If you sleep next to someone, chances are there have been times when your partner’s sleep troubles become your problem. Truth is, working with the problem, rather than automatically heading for the couch when times get tough, is actually the most sustainable way to get better rest. Not only that, but the process is a powerful opportunity for couples to grow in resilience and deepen in intimacy too.
It’s not You, it’s Us
We tend to think of sleep as a solitary thing. But sleep is actually a social activity, with implicit rules that every couple or family enforce at the household level. The first maneuver is to stop thinking about your sleep as an individual right but a family concern.
Think “our” problem, not “your” problem.
If your partner is disturbing your sleep (by snoring, for example), sit down and tell him your concerns without blaming. There’s a healthy chance that organizing some aspect of your life together can result in better sleep for both of you.
Many snoring issues, especially related to sleep apnea, can be healed through lifestyle changes like increased exercise and healthier eating. Working together with meal planning and taking regular walks together are supportive ways to help your partner snore less, so you can both sleep more.
Sleep researchers also recommend that couples attend sleep doctor visits together and work together to improve the conditions that may be irritating the sleep issue.
Negotiation not Blame
When we had a newborn baby last year, my wife and I realized we were both losing sleep unnecessarily because of the baby’s erratic sleeping, and, like many first-time parents, we were concerned it may soon affect the quality of our relationship. We were both crabbing out at each other a lot more than usual because we were so sleep deprived.
We decided on a first shift/second-shift approach to diaper changes and soothing during the night. Of course, she still had to feed the baby intermittently, so I had the better deal. But I also took the baby with me when I made breakfast, giving her a bonus sleep cycle most mornings for the first two months after the birth.
The negotiation worked, and we both got better sleep and felt closer because we were tackling the problem together.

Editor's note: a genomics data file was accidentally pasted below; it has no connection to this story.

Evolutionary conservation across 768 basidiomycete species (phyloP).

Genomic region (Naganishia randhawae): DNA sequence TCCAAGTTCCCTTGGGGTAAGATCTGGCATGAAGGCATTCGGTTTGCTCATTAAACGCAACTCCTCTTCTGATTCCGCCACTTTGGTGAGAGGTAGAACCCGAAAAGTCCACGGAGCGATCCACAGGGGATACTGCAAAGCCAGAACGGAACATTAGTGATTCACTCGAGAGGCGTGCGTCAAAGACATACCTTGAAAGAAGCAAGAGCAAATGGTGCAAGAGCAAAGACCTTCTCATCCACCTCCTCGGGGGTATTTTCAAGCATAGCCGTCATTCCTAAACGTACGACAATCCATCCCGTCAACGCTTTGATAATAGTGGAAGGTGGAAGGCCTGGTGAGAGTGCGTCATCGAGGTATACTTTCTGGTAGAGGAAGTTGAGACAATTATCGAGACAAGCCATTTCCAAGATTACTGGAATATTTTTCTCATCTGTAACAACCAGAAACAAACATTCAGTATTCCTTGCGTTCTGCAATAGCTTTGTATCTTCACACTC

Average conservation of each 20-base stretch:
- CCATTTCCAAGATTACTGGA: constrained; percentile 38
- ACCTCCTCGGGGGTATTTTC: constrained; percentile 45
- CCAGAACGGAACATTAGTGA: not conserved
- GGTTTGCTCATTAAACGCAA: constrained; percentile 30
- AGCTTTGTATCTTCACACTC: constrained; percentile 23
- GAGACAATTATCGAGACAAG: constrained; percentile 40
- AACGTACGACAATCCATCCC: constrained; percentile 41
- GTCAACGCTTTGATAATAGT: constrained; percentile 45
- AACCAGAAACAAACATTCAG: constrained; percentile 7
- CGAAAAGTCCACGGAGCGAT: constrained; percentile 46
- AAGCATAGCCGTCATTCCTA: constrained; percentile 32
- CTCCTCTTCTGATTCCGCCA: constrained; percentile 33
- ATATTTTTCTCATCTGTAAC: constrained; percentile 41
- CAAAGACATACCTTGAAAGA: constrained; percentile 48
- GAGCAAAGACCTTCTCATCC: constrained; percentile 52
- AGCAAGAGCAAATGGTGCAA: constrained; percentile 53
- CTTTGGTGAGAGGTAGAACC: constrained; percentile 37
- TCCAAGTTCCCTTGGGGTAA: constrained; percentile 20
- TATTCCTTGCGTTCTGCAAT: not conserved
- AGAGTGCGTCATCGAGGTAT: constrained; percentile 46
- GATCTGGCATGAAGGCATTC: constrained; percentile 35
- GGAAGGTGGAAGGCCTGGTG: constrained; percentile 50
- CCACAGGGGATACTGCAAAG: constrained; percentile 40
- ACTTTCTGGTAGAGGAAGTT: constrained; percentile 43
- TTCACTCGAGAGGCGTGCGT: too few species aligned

Hidden Expectations: Falling Asleep Together
Another prime territory for improvement is when you or your partner erratically stay up late to work, making it hard for the other to fall asleep. This is something we know well in our family, because I do the bulk of my work after the sun sets.
Guys need to know this in particular because it’s not in the relationship handbook that women may be especially sensitive to the social aspects of sleep, including the desire to fall asleep together.
This social aspect of sleep has only been recognized by scientists in the last decade, who are finding a relationship between sleep timing and women’s perception of the health of their relationship. Another group of researchers have found that women with a stable sleeping partner get better sleep and have less sleep conditions than single women.
Many women prefer to go to bed at the same time as their partner, even though they may not voice this expectation explicitly.
There’s opportunity here to make some new habits together. One compromise could be as a few nights a week where your partner comes to bed with you, and a few nights that he’s free to do his own thing.
Find the sweet spot, find what works.
Togetherness while winding down
If your partner is routinely a night-owl and you’re a morning person, switching up bedtimes could actually be a bad compromise, as many people sleep better with routine bedtimes.
An alternative could be to focus on other times to make up for the nurturing intimacy of going to bed together, carving the time out in other times of day to relax and be close.
For example, make a practice of a “togetherness ritual” before you go to bed and he heads up to the home office. Put away the computers and the tablets, and instead listen to music together while catching up on the day.
Or rub each other’s feet while watching a favorite sitcom.
Or make a small evening snack that is rich in carbohydrates and proteins, another healthy habit that improves sleep and brings us closer (and also can help us lose weight in the process).
Winding down and relaxing before bed is also a natural aphrodisiac. And let’s not forget that sex releases oxytocin, a neurohormone that also helps regulate the sleep/wake cycle. Cuddling leads to more sex, which leads to better sleep, which in turn can lead to even more intimacy and romantic energy to burn.
It’s a sleepy, sexy feedback system.
So before heading to the couch for a late night rerun, make a new commitment to sleep with your partner. Think about our sleep –rather than your problem–and your relationship might literally improve overnight.
What works for you and your partner? I’d love to hear your stories below.
PS There’s still time to ask questions to me and the other TEDMED sleep panelists about how to deal with sleeplessness in society (as individuals, families, business leaders, health professionals and policy-makers– we all have a role to play). Click here to add your question.
First Image: CC 2009 people sleeping on the couch are fair game by opacity